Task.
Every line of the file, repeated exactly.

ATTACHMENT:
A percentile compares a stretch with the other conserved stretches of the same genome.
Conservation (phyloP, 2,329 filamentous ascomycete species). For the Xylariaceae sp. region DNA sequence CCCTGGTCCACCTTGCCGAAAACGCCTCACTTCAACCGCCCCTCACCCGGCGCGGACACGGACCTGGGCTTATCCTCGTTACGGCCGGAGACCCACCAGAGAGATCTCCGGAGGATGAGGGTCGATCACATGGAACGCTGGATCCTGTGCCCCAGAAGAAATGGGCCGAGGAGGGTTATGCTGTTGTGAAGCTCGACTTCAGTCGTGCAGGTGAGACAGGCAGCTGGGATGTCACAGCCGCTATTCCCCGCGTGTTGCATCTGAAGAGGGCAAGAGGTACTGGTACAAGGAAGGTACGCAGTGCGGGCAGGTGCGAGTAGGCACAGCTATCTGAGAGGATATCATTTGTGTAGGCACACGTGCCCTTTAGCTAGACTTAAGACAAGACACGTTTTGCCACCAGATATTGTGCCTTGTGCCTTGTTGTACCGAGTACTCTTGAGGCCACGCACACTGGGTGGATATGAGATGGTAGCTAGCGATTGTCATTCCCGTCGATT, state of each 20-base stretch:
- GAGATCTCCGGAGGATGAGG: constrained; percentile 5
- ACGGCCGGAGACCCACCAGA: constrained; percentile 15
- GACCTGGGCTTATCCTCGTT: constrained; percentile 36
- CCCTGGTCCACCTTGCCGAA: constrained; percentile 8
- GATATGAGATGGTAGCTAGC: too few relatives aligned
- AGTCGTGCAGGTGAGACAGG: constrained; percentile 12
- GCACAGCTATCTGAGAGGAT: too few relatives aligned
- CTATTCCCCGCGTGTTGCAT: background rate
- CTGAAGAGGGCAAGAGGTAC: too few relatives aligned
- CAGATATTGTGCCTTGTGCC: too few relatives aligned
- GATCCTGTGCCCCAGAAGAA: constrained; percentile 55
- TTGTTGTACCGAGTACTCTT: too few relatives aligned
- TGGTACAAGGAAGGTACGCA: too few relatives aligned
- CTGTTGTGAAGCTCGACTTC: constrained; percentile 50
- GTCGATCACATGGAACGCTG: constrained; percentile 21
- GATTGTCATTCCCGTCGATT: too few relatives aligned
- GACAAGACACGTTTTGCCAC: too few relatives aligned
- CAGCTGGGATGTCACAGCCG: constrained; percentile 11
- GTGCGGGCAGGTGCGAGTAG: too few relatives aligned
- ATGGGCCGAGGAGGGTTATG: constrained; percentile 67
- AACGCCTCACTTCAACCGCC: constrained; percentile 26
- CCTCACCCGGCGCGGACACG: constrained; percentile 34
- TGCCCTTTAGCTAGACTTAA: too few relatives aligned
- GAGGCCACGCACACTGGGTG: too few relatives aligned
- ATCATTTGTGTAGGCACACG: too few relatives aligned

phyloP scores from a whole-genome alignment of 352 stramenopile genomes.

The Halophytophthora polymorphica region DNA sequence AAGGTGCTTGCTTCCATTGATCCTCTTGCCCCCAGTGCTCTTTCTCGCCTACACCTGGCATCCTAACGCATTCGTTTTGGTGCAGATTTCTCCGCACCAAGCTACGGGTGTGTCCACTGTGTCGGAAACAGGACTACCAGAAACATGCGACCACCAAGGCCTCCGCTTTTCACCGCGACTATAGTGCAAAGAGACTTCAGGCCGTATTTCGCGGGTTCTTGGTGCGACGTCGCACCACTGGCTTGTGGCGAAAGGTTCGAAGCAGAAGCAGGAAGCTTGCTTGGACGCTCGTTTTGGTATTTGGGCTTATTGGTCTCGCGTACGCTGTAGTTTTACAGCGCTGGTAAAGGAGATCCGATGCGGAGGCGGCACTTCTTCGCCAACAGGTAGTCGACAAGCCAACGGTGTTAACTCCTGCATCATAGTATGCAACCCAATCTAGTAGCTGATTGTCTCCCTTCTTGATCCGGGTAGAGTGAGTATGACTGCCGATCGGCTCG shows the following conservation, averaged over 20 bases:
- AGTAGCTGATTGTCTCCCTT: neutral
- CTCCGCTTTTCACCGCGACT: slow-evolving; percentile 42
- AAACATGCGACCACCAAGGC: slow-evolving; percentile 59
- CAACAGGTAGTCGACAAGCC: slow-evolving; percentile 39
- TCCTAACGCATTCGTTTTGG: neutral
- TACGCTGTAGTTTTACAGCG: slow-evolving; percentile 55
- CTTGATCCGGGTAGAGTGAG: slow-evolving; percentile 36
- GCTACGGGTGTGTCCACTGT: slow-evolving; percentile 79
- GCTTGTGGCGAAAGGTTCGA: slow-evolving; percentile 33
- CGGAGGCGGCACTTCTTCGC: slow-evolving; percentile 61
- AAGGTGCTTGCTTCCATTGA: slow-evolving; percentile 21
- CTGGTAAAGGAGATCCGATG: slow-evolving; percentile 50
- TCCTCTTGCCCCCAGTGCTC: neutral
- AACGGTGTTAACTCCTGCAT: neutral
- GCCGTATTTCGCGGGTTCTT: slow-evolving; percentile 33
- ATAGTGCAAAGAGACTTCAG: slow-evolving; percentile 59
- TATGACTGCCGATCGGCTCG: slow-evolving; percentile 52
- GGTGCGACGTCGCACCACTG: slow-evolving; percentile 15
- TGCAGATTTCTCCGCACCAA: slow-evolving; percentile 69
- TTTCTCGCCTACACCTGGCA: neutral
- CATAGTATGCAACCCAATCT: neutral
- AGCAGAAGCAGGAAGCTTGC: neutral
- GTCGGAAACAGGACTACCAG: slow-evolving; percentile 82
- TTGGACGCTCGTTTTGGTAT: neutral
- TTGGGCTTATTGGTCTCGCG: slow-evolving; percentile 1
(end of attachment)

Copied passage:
A percentile compares a stretch with the other conserved stretches of the same genome.
Conservation (phyloP, 2,329 filamentous ascomycete species). For the Xylariaceae sp. region DNA sequence CCCTGGTCCACCTTGCCGAAAACGCCTCACTTCAACCGCCCCTCACCCGGCGCGGACACGGACCTGGGCTTATCCTCGTTACGGCCGGAGACCCACCAGAGAGATCTCCGGAGGATGAGGGTCGATCACATGGAACGCTGGATCCTGTGCCCCAGAAGAAATGGGCCGAGGAGGGTTATGCTGTTGTGAAGCTCGACTTCAGTCGTGCAGGTGAGACAGGCAGCTGGGATGTCACAGCCGCTATTCCCCGCGTGTTGCATCTGAAGAGGGCAAGAGGTACTGGTACAAGGAAGGTACGCAGTGCGGGCAGGTGCGAGTAGGCACAGCTATCTGAGAGGATATCATTTGTGTAGGCACACGTGCCCTTTAGCTAGACTTAAGACAAGACACGTTTTGCCACCAGATATTGTGCCTTGTGCCTTGTTGTACCGAGTACTCTTGAGGCCACGCACACTGGGTGGATATGAGATGGTAGCTAGCGATTGTCATTCCCGTCGATT, state of each 20-base stretch:
- GAGATCTCCGGAGGATGAGG: constrained; percentile 5
- ACGGCCGGAGACCCACCAGA: constrained; percentile 15
- GACCTGGGCTTATCCTCGTT: constrained; percentile 36
- CCCTGGTCCACCTTGCCGAA: constrained; percentile 8
- GATATGAGATGGTAGCTAGC: too few relatives aligned
- AGTCGTGCAGGTGAGACAGG: constrained; percentile 12
- GCACAGCTATCTGAGAGGAT: too few relatives aligned
- CTATTCCCCGCGTGTTGCAT: background rate
- CTGAAGAGGGCAAGAGGTAC: too few relatives aligned
- CAGATATTGTGCCTTGTGCC: too few relatives aligned
- GATCCTGTGCCCCAGAAGAA: constrained; percentile 55
- TTGTTGTACCGAGTACTCTT: too few relatives aligned
- TGGTACAAGGAAGGTACGCA: too few relatives aligned
- CTGTTGTGAAGCTCGACTTC: constrained; percentile 50
- GTCGATCACATGGAACGCTG: constrained; percentile 21
- GATTGTCATTCCCGTCGATT: too few relatives aligned
- GACAAGACACGTTTTGCCAC: too few relatives aligned
- CAGCTGGGATGTCACAGCCG: constrained; percentile 11
- GTGCGGGCAGGTGCGAGTAG: too few relatives aligned
- ATGGGCCGAGGAGGGTTATG: constrained; percentile 67
- AACGCCTCACTTCAACCGCC: constrained; percentile 26
- CCTCACCCGGCGCGGACACG: constrained; percentile 34
- TGCCCTTTAGCTAGACTTAA: too few relatives aligned
- GAGGCCACGCACACTGGGTG: too few relatives aligned
- ATCATTTGTGTAGGCACACG: too few relatives aligned

phyloP scores from a whole-genome alignment of 352 stramenopile genomes.

The Halophytophthora polymorphica region DNA sequence AAGGTGCTTGCTTCCATTGATCCTCTTGCCCCCAGTGCTCTTTCTCGCCTACACCTGGCATCCTAACGCATTCGTTTTGGTGCAGATTTCTCCGCACCAAGCTACGGGTGTGTCCACTGTGTCGGAAACAGGACTACCAGAAACATGCGACCACCAAGGCCTCCGCTTTTCACCGCGACTATAGTGCAAAGAGACTTCAGGCCGTATTTCGCGGGTTCTTGGTGCGACGTCGCACCACTGGCTTGTGGCGAAAGGTTCGAAGCAGAAGCAGGAAGCTTGCTTGGACGCTCGTTTTGGTATTTGGGCTTATTGGTCTCGCGTACGCTGTAGTTTTACAGCGCTGGTAAAGGAGATCCGATGCGGAGGCGGCACTTCTTCGCCAACAGGTAGTCGACAAGCCAACGGTGTTAACTCCTGCATCATAGTATGCAACCCAATCTAGTAGCTGATTGTCTCCCTTCTTGATCCGGGTAGAGTGAGTATGACTGCCGATCGGCTCG shows the following conservation, averaged over 20 bases:
- AGTAGCTGATTGTCTCCCTT: neutral
- CTCCGCTTTTCACCGCGACT: slow-evolving; percentile 42
- AAACATGCGACCACCAAGGC: slow-evolving; percentile 59
- CAACAGGTAGTCGACAAGCC: slow-evolving; percentile 39
- TCCTAACGCATTCGTTTTGG: neutral
- TACGCTGTAGTTTTACAGCG: slow-evolving; percentile 55
- CTTGATCCGGGTAGAGTGAG: slow-evolving; percentile 36
- GCTACGGGTGTGTCCACTGT: slow-evolving; percentile 79
- GCTTGTGGCGAAAGGTTCGA: slow-evolving; percentile 33
- CGGAGGCGGCACTTCTTCGC: slow-evolving; percentile 61
- AAGGTGCTTGCTTCCATTGA: slow-evolving; percentile 21
- CTGGTAAAGGAGATCCGATG: slow-evolving; percentile 50
- TCCTCTTGCCCCCAGTGCTC: neutral
- AACGGTGTTAACTCCTGCAT: neutral
- GCCGTATTTCGCGGGTTCTT: slow-evolving; percentile 33
- ATAGTGCAAAGAGACTTCAG: slow-evolving; percentile 59
- TATGACTGCCGATCGGCTCG: slow-evolving; percentile 52
- GGTGCGACGTCGCACCACTG: slow-evolving; percentile 15
- TGCAGATTTCTCCGCACCAA: slow-evolving; percentile 69
- TTTCTCGCCTACACCTGGCA: neutral
- CATAGTATGCAACCCAATCT: neutral
- AGCAGAAGCAGGAAGCTTGC: neutral
- GTCGGAAACAGGACTACCAG: slow-evolving; percentile 82
- TTGGACGCTCGTTTTGGTAT: neutral
- TTGGGCTTATTGGTCTCGCG: slow-evolving; percentile 1